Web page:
Who was the father of the Mustang?
At one level, it was Lee Iacocca, who was head of Ford Division when the Mustang debuted in 1964.
But drill down deeper, and the debate gets muddier. And no discussion of how the Mustang came into being fails to include Don Frey, who died last week at 87.
Frey was chief engineer and an assistant general manager of Ford Division when the Mustang was introduced.
"A few of us at Ford were sitting around one day in the early 1960s and thought it would be a good idea to produce a small, sporty car that would appeal to a mass market," Frey once told a reporter. "We were a bunch of young guys in our 30s and early 40s."
Frey and his colleagues had a hard time selling Henry Ford II on the idea.
"The company was just getting over the Edsel flop and really didn't want to gamble on another new model," Frey said. So development funds for the Mustang were taken from excess money buried in the budget.
Years later, Frey said, it took five tries to persuade The Deuce to go along with the project. "On the fifth try, he said to me, 'I'm going to approve your Mustang, and it's your ass if it doesn't sell.' "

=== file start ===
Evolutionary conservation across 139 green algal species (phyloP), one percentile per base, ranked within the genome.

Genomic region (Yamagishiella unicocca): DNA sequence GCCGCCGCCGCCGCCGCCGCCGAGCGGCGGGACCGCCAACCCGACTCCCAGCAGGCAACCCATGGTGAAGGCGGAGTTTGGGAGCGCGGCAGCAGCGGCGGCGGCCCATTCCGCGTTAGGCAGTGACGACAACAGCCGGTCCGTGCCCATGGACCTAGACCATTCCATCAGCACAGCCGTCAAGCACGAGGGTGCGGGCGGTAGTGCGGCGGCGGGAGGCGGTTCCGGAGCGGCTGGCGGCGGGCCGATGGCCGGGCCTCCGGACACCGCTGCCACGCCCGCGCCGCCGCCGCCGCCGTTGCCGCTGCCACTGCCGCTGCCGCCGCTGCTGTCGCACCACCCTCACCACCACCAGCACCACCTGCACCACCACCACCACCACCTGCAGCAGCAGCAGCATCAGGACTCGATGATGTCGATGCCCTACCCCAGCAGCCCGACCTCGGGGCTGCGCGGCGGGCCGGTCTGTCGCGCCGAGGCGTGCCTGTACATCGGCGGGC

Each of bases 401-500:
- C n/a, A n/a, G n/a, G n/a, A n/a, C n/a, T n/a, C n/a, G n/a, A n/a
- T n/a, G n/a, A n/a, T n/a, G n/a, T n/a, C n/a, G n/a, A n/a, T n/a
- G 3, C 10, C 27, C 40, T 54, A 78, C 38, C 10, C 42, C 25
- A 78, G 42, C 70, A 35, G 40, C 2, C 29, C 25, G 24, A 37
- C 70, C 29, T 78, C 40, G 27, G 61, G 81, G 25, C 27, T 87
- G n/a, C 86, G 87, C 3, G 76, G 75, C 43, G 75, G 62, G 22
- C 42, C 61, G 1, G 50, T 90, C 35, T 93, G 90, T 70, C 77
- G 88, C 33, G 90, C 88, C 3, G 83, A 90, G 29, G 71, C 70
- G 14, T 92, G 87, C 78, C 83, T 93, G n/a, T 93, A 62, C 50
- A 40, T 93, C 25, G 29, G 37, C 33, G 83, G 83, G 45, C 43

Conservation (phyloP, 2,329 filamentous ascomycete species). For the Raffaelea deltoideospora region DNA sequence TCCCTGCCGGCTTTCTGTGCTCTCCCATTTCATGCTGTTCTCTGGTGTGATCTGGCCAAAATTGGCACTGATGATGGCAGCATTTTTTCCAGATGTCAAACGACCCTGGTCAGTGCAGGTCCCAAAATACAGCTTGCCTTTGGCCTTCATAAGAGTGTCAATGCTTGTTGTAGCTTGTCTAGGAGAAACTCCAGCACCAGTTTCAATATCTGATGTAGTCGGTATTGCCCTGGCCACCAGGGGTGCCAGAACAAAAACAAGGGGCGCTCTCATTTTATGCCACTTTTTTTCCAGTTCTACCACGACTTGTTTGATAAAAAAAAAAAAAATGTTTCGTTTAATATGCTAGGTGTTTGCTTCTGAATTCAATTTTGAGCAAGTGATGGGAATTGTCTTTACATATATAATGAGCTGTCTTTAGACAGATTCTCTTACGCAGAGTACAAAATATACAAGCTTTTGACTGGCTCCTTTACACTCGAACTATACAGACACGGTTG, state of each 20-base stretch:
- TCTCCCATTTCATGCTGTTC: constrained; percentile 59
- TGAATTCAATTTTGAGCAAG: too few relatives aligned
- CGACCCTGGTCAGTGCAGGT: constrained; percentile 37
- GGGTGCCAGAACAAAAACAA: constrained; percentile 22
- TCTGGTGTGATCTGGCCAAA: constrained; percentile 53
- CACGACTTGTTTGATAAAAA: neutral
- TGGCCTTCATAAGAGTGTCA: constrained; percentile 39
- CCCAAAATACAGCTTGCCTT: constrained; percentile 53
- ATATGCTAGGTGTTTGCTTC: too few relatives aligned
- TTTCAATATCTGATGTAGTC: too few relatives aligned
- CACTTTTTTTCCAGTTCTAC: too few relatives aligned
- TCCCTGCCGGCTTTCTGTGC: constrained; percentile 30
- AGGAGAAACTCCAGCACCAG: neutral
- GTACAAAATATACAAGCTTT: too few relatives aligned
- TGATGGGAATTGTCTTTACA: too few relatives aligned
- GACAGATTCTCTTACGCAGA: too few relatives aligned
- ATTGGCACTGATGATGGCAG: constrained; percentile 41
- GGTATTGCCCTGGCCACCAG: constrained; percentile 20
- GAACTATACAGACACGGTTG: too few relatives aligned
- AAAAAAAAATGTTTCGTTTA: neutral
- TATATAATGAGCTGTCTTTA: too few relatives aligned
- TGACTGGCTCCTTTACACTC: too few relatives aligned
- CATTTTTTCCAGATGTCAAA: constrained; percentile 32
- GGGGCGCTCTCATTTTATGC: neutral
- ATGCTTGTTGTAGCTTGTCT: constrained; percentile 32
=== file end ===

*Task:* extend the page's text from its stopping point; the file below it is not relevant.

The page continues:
Sell, it did. Instead of an estimated 86,000 that first year, 400,000 were sold. The Mustang is still in production today.
In The Reckoning, David Halberstam wrote: "Frey's love of cars was famous at Ford. He was always at his desk late at night, working on some design problem. When he finished his desk work, he would go over to the test track just to drive a car."
Frey also was known as the house egghead. He had been an academic at the University of Michigan before joining Ford. And he had an insistent way about him that got under the skin of Henry Ford II.
"The trouble with Frey," The Deuce once said, "is that he's too goddamn smart for his own good. Maybe he's a genius. Maybe not. But he's certainly a pain in the ass."